BI’s Article search uses Boolean search capabilities. If you are not familiar with these principles, here are some quick tips.

To search specifically for more than one word, put the search term in quotation marks. For example, “workers compensation”. This will limit your search to that combination of words.

To search for a combination of terms, use quotations and the & symbol. For example, “hurricane” & “loss”.

Login Register Subscribe

Nurse’s retaliation suit against hospital can proceed

Nurse’s retaliation suit against hospital can proceed

A federal appeals court has reinstated charges that an Ohio hospital interfered with a nurse’s Family and Medical Leave Act rights and subjected him to retaliation.

Joseph Casagrande began working at Riverside Methodist Hospital, which is operated by Columbus, Ohio-based OhioHealth Corp., in December 2011, according to Tuesday’s ruling by the 6th U.S. Circuit Court of Appeals in Cincinnati in Joseph Casagrande v. OhioHealth Corp. and Amy Sayers.

The position on the hospital’s 7 Orange unit, which was a high-acuity unit that included sicker patients, was his first job out of nursing school after a 25-year career working as an accountant and chief financial officer, according to the ruling.

In January 2013, after taking a second medical leave of absence, he was ready to go back to work but was told he needed a return-to-work release, which he provided on Feb. 23 of that year.

Meanwhile a dispute developed with the hospital as to his eligibility for FMLA eligibility. Although the Department of Labor told him he was eligible, OhioHealth reiterated on a number of occasions its understanding that he was not because he had been on leave when he reached his one-year-of-employment mark entitling him to eligibility. A subsequent investigation by the hospital determined he had become eligible.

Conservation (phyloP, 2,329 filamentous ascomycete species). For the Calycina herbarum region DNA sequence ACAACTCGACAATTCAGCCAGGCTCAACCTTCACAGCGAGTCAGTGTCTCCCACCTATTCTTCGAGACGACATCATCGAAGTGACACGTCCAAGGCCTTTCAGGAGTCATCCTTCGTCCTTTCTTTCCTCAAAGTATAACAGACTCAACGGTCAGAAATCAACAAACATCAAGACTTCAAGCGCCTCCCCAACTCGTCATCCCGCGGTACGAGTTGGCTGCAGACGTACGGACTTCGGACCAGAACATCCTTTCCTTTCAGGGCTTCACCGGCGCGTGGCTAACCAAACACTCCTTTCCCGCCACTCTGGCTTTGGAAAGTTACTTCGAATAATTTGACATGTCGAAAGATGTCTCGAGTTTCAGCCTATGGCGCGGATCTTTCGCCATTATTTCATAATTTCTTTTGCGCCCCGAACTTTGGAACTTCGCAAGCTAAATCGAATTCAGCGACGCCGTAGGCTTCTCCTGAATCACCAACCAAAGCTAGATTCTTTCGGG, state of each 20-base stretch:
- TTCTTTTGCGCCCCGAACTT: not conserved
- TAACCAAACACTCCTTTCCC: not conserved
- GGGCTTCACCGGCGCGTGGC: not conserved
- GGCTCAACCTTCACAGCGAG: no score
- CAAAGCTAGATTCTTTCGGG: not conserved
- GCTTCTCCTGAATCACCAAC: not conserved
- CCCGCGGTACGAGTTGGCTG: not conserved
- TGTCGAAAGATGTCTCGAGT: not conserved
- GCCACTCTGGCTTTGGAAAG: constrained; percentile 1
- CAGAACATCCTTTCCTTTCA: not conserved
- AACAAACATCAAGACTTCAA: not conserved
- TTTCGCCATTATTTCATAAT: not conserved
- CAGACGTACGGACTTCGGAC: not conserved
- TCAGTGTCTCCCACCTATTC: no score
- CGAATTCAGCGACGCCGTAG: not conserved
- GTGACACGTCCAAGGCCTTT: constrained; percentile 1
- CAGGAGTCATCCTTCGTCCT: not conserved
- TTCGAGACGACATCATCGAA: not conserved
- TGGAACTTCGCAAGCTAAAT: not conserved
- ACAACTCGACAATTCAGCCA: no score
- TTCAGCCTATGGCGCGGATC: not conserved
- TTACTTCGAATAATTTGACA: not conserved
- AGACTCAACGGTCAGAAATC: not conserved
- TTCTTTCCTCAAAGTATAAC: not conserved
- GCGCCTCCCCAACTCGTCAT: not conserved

He was not told until March 12, 2013, that he was being restored to his prior position on 7 Orange. He filed suit against the hospital two days later, charging interference with his FMLA rights, and went back to work on March 18, 2013, according to the ruling.

Mr. Casagrande was suspended from the hospital on Sept. 12, 2013, for “multiple medication administration safety events” and for failing to meet expectations, and was terminated a month later. Mr. Casagrande then added a retaliation charge to his lawsuit.

The U.S. District Court in Columbus, Ohio, granted the defendants’ summary judgment dismissing the case, which a three-judge appeals court panel reversed in a 2-1 ruling.

“There is no dispute … that OhioHealth did not advise Casagrande that his failure to provide medical certification would result in denial of job restoration,” said the majority ruling.
“As a result, we find that OhioHealth interfered with Casagrande’s FMLA rights as a matter of law, because even if OhioHealth had a policy of requiring fitness-for-duty certification, and even if OhioHealth notified Casagrande of this policy, it is undisputed that OhioHealth did not inform Casagrande of the consequences of failing to provide a certification,” said the ruling on the FMLA interference charge.

“A jury should weigh the evidence and determine whether Casagrande was harmed by the delay in job restoration” and whether a check offered to him by OhioHealth, which allegedly was not for the full amount he was owed, “fully compensated him for the harm.”

In reinstating the retaliation charge, the majority ruling said there was evidence he had been subjected to increased scrutiny and discipline after he returned from medical leave. The case was remanded for further proceedings.

The minority opinion agreed with the majority on the FMLA interference claim. On the retaliation charge, however, the dissenting opinion states, “Casagrande has not shown that OhioHealth’s proffered rationale for firing him had no basis in fact.” 

“Without any admissible evident showing that the defendants’ legitimate reason for his termination was not the actual one, Casagrande’s retaliation claim fails,” said the dissenting opinion.


Read Next